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Dr. Santosh K. Chaturvedi, M.D., Assistant Professor and Dr. D. Venugopal, M.D., Senior Resident, Department of Psychiatry, National Institute of Mental Health and Neurosciences, Bangalore, India Introduction


Somatisation in the West

Somatisation in the East





Somatisation refers to the occurrence of physical symptoms, which are not accounted for by demonstrable physical illness. Such symptoms are extremely common and do not necessarily indicate psychopathology (Lipowsky, 1986). They do become a psychiatric problem, however, when individuals who are so disposed attribute their somatic symptoms and distress to physical illness and repeatedly seek medical help for them. somatisation has been described to be a universal phenomenon. However, the contextual meanings of somatic presentations are largely shaped by factors, which are specific to individual cultures. In some cultures, somatisation is understood as having a neurotic basis.


The term neurosis was coined by Cullen in 1769 to refer to `disorders of sense and motion' caused by a `general affection of the nervous system'.

Over the last two centuries, this term has evolved to be used in at least four different but related ways -

i) as a global term to indicate all nonpsychotic conditions,

ii) as a term to indicate specific neurotic disorders like anxiety, depression, etc,

iii) as a term to describe assumed underlying defense mechanisms,

iv) as a maladaptive pattern of behavior (with some evidence of anxiety) following a stressful life situation, which tend to avoid responsibility and the stressful situation itself (Freeman, 1993, Chaturvedi 1992).

Current classificatory systems have, however, abandoned the category of neurosis as an organizing principle. In the ICD-10, disorders regarded as neurosis remain together, but under the rubric of `neurotic, stress related and somatoform disorders', while the DSM-IV has eliminated the category altogether. Disorders considered to be neuroses are now described under heads of anxiety and depressive disorders. The usage of the term neurosis has become controversial, but it has been argued that a more appropriate term is needed to replace it. More has been written about schizophrenia and depression across cultures than about neurotic disorders. Certain types of neurotic disorders have also received cross-cultural attention. The acknowledgment and acceptance of the concept of somatisation has altered the main scenario of neurosis. To an extent, somatisation has influenced our understanding of neurosis in the cultural context. Various investigators have studied the influence of culture on somatisation - in terms of epidemiology, clinical profile and course. somatisation had been proposed initially as a psychodynamic construct but is now conceptualized as a pattern of illness behaviour, in which somatic symptoms are presented to the exclusion of emotional distress and social problems.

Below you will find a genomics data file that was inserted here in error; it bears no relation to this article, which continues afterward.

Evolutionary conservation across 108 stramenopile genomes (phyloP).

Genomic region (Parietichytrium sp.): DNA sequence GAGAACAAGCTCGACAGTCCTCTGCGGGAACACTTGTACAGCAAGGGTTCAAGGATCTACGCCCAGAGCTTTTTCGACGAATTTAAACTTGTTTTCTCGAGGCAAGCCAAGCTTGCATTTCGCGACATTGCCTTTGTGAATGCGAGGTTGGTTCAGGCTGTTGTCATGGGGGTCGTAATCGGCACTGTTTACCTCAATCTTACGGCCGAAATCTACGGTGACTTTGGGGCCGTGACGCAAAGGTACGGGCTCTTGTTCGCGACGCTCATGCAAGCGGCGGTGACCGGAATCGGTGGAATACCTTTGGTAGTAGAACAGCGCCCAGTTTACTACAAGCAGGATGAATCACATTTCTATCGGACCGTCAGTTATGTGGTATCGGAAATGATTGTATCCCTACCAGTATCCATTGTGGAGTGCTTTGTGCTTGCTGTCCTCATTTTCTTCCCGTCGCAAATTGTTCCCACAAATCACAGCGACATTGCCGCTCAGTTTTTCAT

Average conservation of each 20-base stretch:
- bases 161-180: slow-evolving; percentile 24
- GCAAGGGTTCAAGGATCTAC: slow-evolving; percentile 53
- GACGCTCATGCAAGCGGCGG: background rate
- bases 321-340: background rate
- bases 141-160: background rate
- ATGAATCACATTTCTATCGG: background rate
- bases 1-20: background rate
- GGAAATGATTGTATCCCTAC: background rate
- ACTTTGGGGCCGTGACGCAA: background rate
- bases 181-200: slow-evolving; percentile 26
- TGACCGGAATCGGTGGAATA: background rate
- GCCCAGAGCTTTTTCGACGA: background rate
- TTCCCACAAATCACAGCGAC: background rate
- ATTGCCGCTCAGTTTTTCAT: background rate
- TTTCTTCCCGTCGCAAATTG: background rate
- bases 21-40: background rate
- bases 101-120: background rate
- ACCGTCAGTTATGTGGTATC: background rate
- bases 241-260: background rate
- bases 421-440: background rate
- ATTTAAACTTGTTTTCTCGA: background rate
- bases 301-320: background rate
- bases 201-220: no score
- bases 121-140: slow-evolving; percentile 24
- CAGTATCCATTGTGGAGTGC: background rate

For research purposes, somatisation has been operationalised in three main ways -

i) as medically unexplained physical symptoms,

ii) as hypochondriacal worry or somatic preoccupation, and

iii) as a somatic presentation of anxiety and other disorders (Kirmayer and Young, 1998).

The ICD-10 and DSM-IV however, include primary somatizing states under the rubric of somatoform disorders, wherein patients have persistent physical symptoms despite reassurance that there is no physical explanation for the same and thus causing some degree of impairment in social and familial functioning. It has been traditionally believed that somatisation occurs predominantly in non-western and developing societies and among ethnic groups in the West. Early reports from Africa, India and China pointed out that in those cultures, certain psychological disorders, such as depression and anxiety, presented mainly with somatic symptoms. The possible association of somatisation and socio-cultural factors interested a number of researchers who proposed a variety of terms, clinical concepts and theoretical models to explain the same. People from lower socio-economic and illiterate backgrounds were considered to lack adequate linguistic or psychological sophistication to communicate their feelings verbally, and therefore, somatize their emotional distress (Chaturvedi, 1993; Issac et al, 1996). The term `alexithymia' was coined to describe this constriction of emotional functioning, accompanied by a limited and lackluster fantasy life. Other cultural factors implicated in somatisation include the lack of appropriate, specific words for a variety of emotions in many languages (e.g. Farsi in Iran). Expression of one's feelings overtly is regarded as an admission of weakness, and hence, socially undesirable in some Asian cultures. Deleterious social consequences of psychiatric labeling and stigmatization may prevent reporting of emotional distress in such cultures. Illness behaviour and adoption of a sick role to achieve a variety of social and personal objectives has also been proposed to describe somatisation. Thus somatisation is considered to be an alternative to the overt expression of emotional distress and is inversely proportional to it.